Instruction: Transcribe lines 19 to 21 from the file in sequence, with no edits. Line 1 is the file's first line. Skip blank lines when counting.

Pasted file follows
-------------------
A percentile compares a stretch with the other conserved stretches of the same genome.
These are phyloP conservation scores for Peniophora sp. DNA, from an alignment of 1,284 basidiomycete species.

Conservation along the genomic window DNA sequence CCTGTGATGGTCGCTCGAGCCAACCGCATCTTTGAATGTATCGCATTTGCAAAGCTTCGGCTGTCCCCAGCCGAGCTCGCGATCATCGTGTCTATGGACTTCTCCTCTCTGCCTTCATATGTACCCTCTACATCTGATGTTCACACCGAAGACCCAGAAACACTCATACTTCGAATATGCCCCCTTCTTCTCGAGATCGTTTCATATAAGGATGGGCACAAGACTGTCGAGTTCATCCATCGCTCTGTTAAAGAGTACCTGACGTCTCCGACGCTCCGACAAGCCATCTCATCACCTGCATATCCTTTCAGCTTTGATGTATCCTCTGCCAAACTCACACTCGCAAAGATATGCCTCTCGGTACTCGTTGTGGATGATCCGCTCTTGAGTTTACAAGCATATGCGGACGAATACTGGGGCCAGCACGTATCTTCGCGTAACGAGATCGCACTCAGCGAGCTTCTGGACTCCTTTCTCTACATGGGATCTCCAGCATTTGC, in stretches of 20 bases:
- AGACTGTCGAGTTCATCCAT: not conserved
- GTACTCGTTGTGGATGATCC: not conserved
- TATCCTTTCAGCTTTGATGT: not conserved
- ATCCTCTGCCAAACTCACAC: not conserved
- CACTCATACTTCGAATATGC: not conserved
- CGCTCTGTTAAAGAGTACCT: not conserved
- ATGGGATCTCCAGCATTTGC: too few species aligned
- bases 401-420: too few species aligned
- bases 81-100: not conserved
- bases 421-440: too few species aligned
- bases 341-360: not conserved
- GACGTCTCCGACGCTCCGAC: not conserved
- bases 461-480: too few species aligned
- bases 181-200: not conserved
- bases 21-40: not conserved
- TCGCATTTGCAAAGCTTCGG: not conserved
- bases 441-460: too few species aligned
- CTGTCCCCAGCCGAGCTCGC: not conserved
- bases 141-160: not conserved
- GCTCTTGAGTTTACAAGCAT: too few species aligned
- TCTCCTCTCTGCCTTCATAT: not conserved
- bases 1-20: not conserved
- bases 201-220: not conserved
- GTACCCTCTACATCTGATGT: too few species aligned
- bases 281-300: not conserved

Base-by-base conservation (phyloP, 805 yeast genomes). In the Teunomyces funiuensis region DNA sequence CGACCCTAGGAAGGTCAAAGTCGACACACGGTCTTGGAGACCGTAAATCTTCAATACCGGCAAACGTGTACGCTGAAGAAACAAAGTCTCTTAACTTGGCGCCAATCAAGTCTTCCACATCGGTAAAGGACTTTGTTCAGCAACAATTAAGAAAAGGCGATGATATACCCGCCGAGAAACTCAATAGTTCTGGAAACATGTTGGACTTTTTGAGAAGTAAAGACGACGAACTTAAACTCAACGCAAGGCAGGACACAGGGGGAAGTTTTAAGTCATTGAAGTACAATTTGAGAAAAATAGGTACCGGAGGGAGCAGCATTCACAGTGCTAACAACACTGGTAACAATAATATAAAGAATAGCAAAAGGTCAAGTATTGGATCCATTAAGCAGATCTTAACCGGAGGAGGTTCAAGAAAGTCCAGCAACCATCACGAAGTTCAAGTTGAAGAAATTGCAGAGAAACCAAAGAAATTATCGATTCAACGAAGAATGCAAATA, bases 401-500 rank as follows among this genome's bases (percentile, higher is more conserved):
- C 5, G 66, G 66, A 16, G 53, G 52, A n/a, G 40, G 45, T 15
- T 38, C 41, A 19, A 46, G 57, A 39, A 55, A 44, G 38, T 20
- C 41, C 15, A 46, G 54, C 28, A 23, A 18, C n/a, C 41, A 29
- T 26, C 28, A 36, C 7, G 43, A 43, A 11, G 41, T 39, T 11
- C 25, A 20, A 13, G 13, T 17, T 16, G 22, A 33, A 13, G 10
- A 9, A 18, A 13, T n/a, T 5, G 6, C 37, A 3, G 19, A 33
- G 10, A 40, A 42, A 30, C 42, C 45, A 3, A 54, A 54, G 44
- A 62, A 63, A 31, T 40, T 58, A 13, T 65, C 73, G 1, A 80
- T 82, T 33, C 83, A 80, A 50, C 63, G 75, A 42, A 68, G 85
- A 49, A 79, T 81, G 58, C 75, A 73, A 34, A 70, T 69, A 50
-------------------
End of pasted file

- TCGCATTTGCAAAGCTTCGG: not conserved
- bases 441-460: too few species aligned
- CTGTCCCCAGCCGAGCTCGC: not conserved